The Thames Cable Car is the cool new London transport facility that won the race to open before the Olympic crowds descended on the capital this past summer. An ambitious project planned by Boris Johnson, the Mayor of London, to put the metropolis on the map alongside other world cities that already possess cable car systems – Toronto, Barcelona, and New York amongst them – his plans looked gas though they might hit the buffers early on when costs escalated. Dubai-based Emirates Airline stepped in to sponsor the cable car project to the tune of £36m, and the speed and efficiency with which construction was then completed was as impressive as much of the delivery of 2012 Olympics projects. London managed to surprise itself!
The cable car, otherwise known as the Emirates AirLine, was officially opened by the Mayor on June 28th 2012 and his comment, as he took the first car across the Thames, was “This is a stunning piece of engineering, absolutely beautiful, and a must-see destination in its own right”. His prediction was certainly accurate, for passengers flocked to use the new cable car during the Olympics. The cable car system links the O2 arena (where the gymnastics and basketball finals were held during the Games) and the ExCel exhibition centre, which hosted seven Olympic events.
Inevitably numbers using the new aerial Thames crossing dipped after the excitement of the Olympics, and the system now has the challenge of establishing itself with Londoners as a fast and efficient link in the transport system, as well as a tourist attraction to rival the London Eye. It is certainly succeeding in both, as who would pass up the chance to start their working day with the spectacular 360° views of the city that travelling in one of the cars provides? Emirates AirLine swings over a wide loop of the Thames to link Greenwich Peninsular with the Royal Docks, and links North Greenwich station on the Jubilee Line with Royal Victoria station on the DLR at its northern end. The journey takes five minutes, and apart from offering stunning views over the capital, can also shave significant time off a commute for people working in Docklands or the City. There are concessionary fares for “frequent flyers”, and a single journey costs £3.20.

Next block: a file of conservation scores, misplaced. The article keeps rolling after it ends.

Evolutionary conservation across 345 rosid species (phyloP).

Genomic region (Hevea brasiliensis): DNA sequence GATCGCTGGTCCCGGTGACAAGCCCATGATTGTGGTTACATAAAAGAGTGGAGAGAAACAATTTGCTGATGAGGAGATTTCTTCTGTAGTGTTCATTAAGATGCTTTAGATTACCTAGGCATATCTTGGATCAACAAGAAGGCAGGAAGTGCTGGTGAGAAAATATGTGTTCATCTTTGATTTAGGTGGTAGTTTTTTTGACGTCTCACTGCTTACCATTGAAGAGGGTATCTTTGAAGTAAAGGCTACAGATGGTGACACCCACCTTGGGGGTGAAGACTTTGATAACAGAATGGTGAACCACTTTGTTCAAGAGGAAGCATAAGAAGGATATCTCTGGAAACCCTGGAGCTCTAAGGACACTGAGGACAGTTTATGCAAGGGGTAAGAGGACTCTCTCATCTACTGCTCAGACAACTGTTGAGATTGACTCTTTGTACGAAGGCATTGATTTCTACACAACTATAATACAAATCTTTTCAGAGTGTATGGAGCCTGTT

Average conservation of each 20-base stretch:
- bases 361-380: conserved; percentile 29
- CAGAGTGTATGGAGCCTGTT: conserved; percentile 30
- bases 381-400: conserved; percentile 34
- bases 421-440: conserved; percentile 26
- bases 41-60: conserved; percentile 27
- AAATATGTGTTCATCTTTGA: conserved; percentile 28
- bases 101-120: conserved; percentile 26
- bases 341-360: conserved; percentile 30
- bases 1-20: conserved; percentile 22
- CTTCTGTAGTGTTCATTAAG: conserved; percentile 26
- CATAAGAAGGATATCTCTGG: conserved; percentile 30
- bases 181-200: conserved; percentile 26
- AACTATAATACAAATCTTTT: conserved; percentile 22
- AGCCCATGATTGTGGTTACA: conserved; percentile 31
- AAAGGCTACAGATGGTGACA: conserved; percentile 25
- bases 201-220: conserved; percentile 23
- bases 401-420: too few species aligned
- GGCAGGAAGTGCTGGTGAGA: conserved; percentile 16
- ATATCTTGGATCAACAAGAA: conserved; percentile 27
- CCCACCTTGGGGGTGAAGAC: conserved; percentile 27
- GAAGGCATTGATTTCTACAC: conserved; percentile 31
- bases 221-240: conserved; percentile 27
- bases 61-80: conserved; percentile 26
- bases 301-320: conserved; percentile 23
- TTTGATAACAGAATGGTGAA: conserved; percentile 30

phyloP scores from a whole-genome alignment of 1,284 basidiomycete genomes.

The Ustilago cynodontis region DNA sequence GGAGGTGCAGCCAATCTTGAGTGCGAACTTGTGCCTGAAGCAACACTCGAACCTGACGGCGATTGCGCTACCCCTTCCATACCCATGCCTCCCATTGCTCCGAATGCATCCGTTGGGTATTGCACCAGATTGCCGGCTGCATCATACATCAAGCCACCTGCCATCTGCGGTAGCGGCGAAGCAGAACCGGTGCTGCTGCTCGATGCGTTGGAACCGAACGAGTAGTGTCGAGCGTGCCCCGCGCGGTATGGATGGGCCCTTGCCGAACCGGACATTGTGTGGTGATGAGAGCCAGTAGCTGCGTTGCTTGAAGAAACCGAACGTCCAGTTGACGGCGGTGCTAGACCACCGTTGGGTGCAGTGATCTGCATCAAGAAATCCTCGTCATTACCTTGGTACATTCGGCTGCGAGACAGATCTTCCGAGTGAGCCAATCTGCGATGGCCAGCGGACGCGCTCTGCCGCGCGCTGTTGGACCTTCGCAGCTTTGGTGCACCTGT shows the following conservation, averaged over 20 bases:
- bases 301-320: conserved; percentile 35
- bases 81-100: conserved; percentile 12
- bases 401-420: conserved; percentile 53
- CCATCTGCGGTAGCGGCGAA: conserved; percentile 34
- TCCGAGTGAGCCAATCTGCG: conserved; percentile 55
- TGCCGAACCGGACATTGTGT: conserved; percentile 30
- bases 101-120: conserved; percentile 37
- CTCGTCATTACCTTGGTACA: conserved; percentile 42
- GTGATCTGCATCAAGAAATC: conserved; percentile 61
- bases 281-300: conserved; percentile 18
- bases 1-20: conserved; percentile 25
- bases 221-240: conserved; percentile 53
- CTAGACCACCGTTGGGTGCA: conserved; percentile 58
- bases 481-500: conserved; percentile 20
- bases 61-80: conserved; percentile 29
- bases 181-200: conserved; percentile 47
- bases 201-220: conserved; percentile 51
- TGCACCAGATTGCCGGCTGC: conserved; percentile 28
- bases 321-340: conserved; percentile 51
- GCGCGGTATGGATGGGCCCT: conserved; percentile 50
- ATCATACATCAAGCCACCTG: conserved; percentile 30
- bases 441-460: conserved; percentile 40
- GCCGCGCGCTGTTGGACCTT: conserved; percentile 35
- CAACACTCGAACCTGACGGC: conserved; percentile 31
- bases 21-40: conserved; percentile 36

London has certainly led the way in pioneering a new cable car system, and many cities are now following in its wake. France is waking up fast to the advantages of cable cars as a form of transport, with the cities of Toulouse and Grenoble planning new projects, and Paris taking a look at installing an aerial system linking two underground stations in the suburbs. As transport chiefs are discovering, cable car systems are a cost-effective way of spanning natural obstacles like a river, or scaling mountains, and are environmentally friendly, safe, and require little expensive infrastructure. Although they can’t hope to rival the metro in the numbers carried, the Thames Cable Car, for instance, can take up to 2,500 passengers an hour, and many people will find it a much pleasanter way to travel, sailing over the jams and the crowds, than crushed into a metal tube with thousands of other commuters underground.
As so often in the UK, grumbles about the initial cost of major projects in the capital are already turning into a pride in the beauty of the system spanning the Thames and the magnificent feat of engineering that the Emirates AirLine represents. Within a year the cable car will become a much-loved and admired part of the London scene, and high on the “must-see” list of any visitor to the capital. As you travel in one of the cars, and look down on the barges and little ships chugging along the Thames 300ft below you, at the city spread out on the horizon, and the dramatic outline of the O2 arena ahead, you can only admire the energy that translated a vision into this stunning reality.
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